Gadgets plustek

Published on December 3rd, 2013 | by Greg


Plustek OpticBook 3800: Book Scanning For Everyone

Book scanning might seem like an incredibly unusual task- but how many times have you wished for an electronic copy of a manual or wished you had the recipe close at hand? Sure, you could take a cameraphone pictures of documents for your run to the store- or you could easily scan and save articles, and quickly create a copy of your yet-unpublished lifelong fiction project. Most scanners can’t handle books very easily, whether it’s the family genealogy or the out-of-print ancient relic you found in that dusty bookstore.

The Plustek OpticBook 3800 eats books- chews them up, and spits searchable text out. It’s not a great multi-purpose scanner, and it can be a bit slow, with software that isn’t very friendly and a fairly large footprint. But it is the best book scanner that we’ve seen or tested, and a powerful tool in the right hands- and at a reasonable price. Scanners come in all sorts of shapes and sizes, and we recommend a couple of others if you’re looking to, say, scan receipts on the go, or scan photos. The HoverCam is an interesting option as well if you need to save some space and handle odd-sized or large items.

But books have there own special requirements- you need a flatbed instead of an ADF, or automatic document feeder. This way, you don’t need to rip (or cut) pages out of your tomes. Further, unlike most flatbeds, this one has the glass scanning surface that runs all the way to the edge, which means you can lay a book down and have the rest of it hanging off while you get a crisp image of everything up to the spine. Large, easy to use buttons are much simpler than most scanners, and great for a production process where you’re scanning dozens or hundreds of pages one after the other. And in our tests, we liked the design that helps eliminate shadows from the spines, and reduce distortion.

Book dealers and collectors, professors, librarians- anyone who loves books- can certainly appreciate the ability to save them electronically, while preserving the original copy as well. Though we weren’t thrilled by the clarity or vibrancy of the scans, and wouldn’t suggest the Plustek OpticBook for your average consumer, we liked that it did a solid job of doing one task, and handling it well. The software suite is pretty traditional: Abbyy FineReader 9.0; Newsoft Presto! PageManager and ImageFolio, a book-scanning program called Book Pavilion, and a TWAIN driver that can work from most Windows programs. It adds up to a solid book-scanning solution that won’t put your budget in trouble. The OpticBook 3800 is available now, online and in stores, for around $250.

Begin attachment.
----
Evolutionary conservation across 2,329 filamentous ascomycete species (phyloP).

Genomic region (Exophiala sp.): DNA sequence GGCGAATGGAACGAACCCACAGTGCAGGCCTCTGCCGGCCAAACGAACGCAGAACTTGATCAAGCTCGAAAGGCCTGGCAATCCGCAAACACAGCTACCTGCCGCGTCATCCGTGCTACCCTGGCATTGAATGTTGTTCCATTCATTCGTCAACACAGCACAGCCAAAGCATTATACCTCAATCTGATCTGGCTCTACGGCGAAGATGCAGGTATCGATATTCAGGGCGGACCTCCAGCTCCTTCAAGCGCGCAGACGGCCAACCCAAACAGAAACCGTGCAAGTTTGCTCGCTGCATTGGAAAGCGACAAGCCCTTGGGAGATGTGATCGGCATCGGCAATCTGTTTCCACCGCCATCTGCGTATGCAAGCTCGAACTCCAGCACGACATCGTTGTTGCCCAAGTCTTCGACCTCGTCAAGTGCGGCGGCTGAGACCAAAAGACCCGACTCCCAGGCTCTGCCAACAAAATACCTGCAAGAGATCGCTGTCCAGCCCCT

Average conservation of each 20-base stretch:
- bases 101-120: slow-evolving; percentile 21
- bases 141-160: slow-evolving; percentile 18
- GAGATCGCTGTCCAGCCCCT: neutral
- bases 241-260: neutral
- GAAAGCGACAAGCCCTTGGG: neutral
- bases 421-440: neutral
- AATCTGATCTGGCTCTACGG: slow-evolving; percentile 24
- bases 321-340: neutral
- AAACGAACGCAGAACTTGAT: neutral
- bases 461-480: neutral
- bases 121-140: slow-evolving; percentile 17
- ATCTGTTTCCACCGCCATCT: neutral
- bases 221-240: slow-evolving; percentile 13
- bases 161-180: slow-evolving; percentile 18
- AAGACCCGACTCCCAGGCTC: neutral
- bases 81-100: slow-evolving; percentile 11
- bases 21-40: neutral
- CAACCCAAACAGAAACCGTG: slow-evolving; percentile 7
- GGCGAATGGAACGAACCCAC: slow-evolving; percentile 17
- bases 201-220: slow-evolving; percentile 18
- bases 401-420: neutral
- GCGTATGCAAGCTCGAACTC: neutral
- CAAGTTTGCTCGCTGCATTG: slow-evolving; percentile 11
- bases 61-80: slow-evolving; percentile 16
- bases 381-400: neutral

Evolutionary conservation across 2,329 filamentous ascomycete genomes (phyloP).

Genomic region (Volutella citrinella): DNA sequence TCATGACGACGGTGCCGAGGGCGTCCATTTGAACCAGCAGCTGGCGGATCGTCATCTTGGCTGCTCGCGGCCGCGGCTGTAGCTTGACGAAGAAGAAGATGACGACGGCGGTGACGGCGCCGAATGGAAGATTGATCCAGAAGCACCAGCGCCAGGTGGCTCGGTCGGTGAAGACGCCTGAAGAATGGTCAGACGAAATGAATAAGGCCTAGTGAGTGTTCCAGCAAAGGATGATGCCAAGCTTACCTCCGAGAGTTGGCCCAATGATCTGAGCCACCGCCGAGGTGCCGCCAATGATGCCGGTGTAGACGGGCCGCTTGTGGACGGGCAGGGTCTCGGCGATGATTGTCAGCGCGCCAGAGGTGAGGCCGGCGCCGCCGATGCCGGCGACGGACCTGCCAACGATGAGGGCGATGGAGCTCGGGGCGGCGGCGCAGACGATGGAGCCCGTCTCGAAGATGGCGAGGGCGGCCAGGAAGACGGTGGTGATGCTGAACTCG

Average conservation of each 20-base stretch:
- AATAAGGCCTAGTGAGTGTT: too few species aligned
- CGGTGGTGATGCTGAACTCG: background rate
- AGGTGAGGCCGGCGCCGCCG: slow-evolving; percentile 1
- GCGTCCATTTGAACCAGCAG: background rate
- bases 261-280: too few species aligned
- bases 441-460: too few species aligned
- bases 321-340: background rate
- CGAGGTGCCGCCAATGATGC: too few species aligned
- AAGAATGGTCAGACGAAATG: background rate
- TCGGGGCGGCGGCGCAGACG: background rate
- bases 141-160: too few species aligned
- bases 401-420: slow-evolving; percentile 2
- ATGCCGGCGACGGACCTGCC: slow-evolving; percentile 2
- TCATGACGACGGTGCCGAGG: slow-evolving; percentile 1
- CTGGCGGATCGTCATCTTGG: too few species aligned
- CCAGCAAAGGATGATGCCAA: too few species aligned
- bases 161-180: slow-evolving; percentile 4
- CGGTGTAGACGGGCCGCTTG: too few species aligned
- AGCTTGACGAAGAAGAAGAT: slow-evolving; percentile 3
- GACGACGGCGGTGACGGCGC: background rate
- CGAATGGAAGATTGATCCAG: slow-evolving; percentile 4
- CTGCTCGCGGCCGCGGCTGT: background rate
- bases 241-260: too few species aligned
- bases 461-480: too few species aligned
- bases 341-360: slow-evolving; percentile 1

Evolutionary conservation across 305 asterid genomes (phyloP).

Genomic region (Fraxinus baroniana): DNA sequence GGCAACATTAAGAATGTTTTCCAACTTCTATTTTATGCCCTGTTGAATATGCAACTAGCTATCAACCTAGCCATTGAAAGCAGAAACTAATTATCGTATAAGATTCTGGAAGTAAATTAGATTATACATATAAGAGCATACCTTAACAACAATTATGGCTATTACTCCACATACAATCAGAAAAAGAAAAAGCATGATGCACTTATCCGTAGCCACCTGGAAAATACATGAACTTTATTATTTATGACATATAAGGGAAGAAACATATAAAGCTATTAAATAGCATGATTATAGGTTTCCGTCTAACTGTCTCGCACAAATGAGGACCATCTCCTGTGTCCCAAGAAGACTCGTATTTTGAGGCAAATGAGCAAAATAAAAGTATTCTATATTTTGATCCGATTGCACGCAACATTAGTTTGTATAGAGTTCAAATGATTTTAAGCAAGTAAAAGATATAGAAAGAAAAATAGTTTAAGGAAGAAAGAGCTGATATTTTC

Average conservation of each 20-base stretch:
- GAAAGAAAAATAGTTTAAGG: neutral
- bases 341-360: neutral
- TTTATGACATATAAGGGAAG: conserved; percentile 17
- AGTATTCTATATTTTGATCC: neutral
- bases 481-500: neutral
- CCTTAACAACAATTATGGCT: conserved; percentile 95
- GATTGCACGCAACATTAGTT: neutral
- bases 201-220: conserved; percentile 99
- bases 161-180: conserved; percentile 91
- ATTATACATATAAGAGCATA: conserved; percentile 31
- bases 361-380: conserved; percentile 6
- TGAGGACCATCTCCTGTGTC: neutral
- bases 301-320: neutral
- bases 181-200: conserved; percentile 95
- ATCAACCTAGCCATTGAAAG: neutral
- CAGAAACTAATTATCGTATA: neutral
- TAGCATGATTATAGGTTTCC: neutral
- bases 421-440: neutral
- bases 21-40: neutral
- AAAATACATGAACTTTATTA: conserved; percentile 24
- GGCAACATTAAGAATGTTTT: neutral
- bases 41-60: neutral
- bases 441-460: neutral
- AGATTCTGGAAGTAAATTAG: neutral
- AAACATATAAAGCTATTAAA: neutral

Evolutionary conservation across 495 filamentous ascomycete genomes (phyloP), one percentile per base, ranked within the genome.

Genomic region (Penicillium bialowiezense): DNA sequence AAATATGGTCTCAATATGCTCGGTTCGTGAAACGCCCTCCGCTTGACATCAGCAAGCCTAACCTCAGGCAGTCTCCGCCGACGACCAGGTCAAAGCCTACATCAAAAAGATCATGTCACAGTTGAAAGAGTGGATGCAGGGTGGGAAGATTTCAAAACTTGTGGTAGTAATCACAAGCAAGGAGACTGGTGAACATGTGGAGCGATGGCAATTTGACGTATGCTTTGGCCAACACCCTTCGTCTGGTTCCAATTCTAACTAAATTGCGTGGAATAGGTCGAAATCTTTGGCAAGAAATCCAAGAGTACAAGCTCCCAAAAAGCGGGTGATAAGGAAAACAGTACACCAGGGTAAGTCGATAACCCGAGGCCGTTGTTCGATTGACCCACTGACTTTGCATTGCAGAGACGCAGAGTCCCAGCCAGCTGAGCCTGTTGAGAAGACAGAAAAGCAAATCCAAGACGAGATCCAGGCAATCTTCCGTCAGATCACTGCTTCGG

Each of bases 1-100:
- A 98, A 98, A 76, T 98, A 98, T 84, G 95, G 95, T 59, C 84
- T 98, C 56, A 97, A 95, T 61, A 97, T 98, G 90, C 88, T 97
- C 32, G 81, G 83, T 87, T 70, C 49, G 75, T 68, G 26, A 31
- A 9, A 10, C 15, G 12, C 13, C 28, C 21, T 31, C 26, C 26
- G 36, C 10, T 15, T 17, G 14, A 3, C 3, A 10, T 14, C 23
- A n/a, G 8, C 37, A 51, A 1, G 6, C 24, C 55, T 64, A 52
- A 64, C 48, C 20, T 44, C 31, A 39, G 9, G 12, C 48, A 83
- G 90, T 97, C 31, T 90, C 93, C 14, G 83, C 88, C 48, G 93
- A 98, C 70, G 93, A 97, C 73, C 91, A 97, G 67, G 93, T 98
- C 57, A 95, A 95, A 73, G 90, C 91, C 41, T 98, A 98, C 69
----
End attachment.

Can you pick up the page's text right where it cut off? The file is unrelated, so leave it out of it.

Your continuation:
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About the Author

Greg dreamed up the idea for the Truly Network while living in Hawaii, which began with a single site called TrulyObscure. In 2010, when advertisers and readers were requesting coverage beyond the scope of that site, TrulyNet was launched, reaching a broader audience over a variety of niche sites. Formerly the head technology correspondent for the Des Moines Register at age 16, he has since lived and worked in five states and two countries, helping a list of organizations and companies that includes the United States Census Bureau, TripAdvisor, Events Photo Group, Berlitz, and Computer Geeks. He also served as the Content Strategy Manager for HearPlanet, a multi-platform app that has reached over a million users and has been featured in the New York Times, Hemispheres Magazine, National Geographic Adventure, Fox Business News, PC Magazine, and even Appleā€™s own iPhone ads. Greg has written as a restaurant critic and feature journalist for a number of national and international publications, including City Weekend Magazine, Red Egg Magazine, the Newton Daily News, Capital Change Magazine, and an arm of China Daily, Beijing Weekend. In addition, he has served as a consulting editor for the Foreign Language Press of Beijing, as well as a writer and editor for the George Washington University Hatchet, the school newspaper of his alma mater. Originally from Iowa, Greg is currently living in the West Village of Manhattan.

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